by Jesse Gotfrit
Seemingly with a vendetta to be the most heart-wrenching film you’ve ever seen, Xavier Dolan’s fifth feature film Mommy (2014) plays out like the most twisted Freudian melodrama, whilst still maintaining a tone of sincerity, hope, and sweet nostalgia.
The film revolves around a single mother named Diane (Anne Dorval) with a recently deceased husband, whose life circulates around the spastic, manic, and severe acts of aggression enacted by her hyperactive son Steve (Antoine-Olivier Pion), who constantly tests her patience, understanding, and fortitude. Incidentally, both can be seen as opposed to society, and to an unkind eye, degenerate. Considering their drinking and smoking and cussing together, and the general bad behaviour they participate in. Yet they are ultimately seen with a beloved eye, as they are in constant opposition to the overbearing institutions that infringe upon their happiness.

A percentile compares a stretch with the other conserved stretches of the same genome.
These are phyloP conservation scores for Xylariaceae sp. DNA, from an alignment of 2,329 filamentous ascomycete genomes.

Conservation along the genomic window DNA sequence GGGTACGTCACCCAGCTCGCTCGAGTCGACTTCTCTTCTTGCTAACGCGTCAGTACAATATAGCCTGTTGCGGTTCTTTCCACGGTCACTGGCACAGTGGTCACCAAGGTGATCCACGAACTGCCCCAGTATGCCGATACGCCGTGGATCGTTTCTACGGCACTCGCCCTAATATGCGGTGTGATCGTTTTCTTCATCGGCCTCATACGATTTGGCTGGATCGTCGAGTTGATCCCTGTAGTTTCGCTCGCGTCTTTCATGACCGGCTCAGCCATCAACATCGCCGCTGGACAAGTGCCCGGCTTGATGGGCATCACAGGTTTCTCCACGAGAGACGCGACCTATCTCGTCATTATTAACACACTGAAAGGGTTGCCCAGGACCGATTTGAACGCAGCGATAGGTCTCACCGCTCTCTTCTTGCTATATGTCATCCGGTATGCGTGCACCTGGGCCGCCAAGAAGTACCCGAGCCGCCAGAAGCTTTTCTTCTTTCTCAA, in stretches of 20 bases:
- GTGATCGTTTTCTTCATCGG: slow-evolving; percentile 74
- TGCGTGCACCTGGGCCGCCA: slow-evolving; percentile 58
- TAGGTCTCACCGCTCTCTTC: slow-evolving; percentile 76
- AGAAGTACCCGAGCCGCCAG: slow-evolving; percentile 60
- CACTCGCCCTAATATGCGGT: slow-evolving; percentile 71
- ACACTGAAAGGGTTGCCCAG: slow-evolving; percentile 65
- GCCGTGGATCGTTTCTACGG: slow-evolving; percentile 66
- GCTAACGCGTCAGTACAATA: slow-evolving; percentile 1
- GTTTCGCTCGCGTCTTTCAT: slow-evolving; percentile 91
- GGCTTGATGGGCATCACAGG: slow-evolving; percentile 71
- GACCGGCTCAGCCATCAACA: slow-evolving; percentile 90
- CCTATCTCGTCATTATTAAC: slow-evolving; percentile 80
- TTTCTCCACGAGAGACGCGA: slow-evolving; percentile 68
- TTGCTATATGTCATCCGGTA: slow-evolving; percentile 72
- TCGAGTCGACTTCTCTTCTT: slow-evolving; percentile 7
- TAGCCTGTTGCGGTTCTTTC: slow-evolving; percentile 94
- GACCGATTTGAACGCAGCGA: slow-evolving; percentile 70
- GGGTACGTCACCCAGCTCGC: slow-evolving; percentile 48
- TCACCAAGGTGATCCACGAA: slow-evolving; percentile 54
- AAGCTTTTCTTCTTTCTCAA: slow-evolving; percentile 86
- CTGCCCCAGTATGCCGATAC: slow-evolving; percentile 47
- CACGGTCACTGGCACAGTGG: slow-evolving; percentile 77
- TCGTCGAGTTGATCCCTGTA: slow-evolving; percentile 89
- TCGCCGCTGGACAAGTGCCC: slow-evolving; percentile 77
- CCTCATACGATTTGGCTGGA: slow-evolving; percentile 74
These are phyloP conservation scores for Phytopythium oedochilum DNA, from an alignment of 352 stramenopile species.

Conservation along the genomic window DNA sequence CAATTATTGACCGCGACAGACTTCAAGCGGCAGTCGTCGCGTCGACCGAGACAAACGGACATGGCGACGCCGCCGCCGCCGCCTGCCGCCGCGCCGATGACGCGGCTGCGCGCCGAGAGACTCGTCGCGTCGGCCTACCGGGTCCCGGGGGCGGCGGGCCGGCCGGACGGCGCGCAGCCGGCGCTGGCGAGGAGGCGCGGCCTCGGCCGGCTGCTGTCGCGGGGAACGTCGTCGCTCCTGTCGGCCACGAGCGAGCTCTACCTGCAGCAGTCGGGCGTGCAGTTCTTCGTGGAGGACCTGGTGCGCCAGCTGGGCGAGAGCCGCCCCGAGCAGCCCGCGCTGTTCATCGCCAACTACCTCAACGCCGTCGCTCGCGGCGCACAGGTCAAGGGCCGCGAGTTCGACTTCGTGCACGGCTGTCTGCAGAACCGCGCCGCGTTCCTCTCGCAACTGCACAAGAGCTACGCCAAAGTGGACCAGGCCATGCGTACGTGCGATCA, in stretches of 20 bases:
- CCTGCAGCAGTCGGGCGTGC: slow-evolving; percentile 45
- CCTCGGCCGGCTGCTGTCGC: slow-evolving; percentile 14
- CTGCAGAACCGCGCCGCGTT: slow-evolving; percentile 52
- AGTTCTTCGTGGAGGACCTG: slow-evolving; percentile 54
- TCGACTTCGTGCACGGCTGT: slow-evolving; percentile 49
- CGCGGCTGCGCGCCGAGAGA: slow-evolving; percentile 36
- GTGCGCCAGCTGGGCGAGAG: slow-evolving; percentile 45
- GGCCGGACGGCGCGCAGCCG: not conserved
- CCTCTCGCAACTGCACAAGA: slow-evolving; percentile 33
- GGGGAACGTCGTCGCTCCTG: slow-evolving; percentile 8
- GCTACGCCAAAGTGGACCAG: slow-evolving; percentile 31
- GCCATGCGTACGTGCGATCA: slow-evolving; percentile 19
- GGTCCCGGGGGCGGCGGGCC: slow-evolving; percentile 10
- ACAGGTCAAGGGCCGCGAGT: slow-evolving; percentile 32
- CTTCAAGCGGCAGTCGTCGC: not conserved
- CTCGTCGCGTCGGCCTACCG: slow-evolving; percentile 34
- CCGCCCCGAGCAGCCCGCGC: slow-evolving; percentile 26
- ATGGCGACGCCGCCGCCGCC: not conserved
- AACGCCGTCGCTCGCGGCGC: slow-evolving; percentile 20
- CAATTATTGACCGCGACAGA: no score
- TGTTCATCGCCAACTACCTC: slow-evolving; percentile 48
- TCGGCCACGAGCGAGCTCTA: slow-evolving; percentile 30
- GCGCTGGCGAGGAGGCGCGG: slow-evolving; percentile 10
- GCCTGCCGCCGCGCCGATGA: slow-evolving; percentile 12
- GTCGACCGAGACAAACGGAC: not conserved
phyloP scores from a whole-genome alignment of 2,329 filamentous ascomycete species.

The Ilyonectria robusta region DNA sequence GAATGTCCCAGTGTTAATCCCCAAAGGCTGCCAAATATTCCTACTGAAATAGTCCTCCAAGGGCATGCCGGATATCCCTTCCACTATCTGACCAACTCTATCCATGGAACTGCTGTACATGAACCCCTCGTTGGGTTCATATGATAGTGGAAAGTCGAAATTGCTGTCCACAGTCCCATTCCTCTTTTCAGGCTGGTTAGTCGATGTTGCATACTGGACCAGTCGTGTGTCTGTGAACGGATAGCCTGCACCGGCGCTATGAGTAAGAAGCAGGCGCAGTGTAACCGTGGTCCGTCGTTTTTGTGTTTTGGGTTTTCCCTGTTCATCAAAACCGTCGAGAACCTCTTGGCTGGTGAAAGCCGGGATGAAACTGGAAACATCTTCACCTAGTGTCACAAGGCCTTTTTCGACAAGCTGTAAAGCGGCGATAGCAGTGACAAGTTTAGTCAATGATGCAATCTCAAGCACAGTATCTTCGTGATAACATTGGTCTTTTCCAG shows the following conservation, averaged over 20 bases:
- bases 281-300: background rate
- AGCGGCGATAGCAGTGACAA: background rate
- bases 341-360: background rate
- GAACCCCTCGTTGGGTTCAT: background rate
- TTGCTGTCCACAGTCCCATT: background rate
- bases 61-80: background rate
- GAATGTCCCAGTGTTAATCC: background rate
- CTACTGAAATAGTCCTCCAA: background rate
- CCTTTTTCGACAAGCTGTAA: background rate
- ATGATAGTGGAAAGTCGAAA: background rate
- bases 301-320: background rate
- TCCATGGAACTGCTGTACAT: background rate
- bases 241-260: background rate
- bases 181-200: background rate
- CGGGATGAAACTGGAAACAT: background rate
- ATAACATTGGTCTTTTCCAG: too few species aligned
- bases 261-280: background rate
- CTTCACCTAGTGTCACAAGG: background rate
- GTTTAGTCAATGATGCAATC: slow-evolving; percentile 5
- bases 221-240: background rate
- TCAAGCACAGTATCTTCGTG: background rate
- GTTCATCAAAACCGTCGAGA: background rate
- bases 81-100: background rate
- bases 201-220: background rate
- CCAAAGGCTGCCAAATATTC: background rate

From the very beginning of the film, when mother and son bust out of a boarding school Steve has been expelled from, we are taken on a dynamic exploration of emotions most extreme, varying from euphoric giddiness to depressive sadness of sinking depths. These bouts are experienced by both characters in the film, and are usually caused by Steve’s unpredictable actions, as he embodies the role of troubled child under the doting eyes of his mother.
The film also takes on political critique, as the plot involves a fictive bill, imagined to be passed in Quebec in 2015, which allows parents, if their children could possibly cause direct harm to themselves or others, to be dropped off in the care of government run hospitals, specifically designed for such a situation. Leaving Diane, as her stresses grow greater, with intense psychological questions about motherhood, responsibility, love, guardianship, and hope, which are represented in this film in such a way that the acting, scene direction, cinematography, and even sound and editing feel consummately professional. These traits convey the deep-seated, raw emotion that the film’s comedy and tragedy is meant to stir. Considering it would leave most any audience in awe of both the endearing, and devastating aspects of human nature.